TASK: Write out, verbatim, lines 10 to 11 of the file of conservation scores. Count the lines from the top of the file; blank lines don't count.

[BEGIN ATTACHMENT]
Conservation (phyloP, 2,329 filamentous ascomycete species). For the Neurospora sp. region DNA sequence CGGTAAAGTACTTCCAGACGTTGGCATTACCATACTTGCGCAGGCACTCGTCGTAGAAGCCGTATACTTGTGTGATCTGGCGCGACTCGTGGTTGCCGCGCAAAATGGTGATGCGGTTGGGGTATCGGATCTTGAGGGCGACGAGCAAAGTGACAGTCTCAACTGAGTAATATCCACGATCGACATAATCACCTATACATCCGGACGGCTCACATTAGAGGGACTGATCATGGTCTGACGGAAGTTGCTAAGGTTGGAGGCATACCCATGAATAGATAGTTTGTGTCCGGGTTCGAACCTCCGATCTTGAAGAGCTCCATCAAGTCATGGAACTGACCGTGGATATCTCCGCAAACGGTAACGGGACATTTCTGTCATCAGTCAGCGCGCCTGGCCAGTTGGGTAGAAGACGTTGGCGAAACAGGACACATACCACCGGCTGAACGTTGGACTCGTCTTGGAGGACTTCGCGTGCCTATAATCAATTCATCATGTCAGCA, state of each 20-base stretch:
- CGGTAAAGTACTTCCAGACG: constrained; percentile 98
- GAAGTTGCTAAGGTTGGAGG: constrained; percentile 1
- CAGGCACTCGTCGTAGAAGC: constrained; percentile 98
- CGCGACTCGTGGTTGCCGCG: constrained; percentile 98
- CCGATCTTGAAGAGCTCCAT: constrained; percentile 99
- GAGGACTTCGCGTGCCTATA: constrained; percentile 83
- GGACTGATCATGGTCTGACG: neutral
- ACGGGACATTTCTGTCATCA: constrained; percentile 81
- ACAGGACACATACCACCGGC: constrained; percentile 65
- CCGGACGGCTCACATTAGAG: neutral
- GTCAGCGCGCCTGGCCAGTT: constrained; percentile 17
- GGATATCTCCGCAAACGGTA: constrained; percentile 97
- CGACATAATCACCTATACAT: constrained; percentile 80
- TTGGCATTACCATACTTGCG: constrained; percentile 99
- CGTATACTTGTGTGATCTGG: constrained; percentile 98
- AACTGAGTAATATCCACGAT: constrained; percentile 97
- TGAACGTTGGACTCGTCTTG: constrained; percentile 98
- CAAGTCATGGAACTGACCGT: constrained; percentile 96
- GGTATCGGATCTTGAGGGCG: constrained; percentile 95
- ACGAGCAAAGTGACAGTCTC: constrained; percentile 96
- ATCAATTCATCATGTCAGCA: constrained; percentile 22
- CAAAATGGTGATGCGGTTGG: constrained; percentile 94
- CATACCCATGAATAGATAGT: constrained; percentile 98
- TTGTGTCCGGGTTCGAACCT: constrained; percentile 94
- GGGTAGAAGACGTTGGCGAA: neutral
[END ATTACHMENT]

- ACAGGACACATACCACCGGC: constrained; percentile 65
- CCGGACGGCTCACATTAGAG: neutral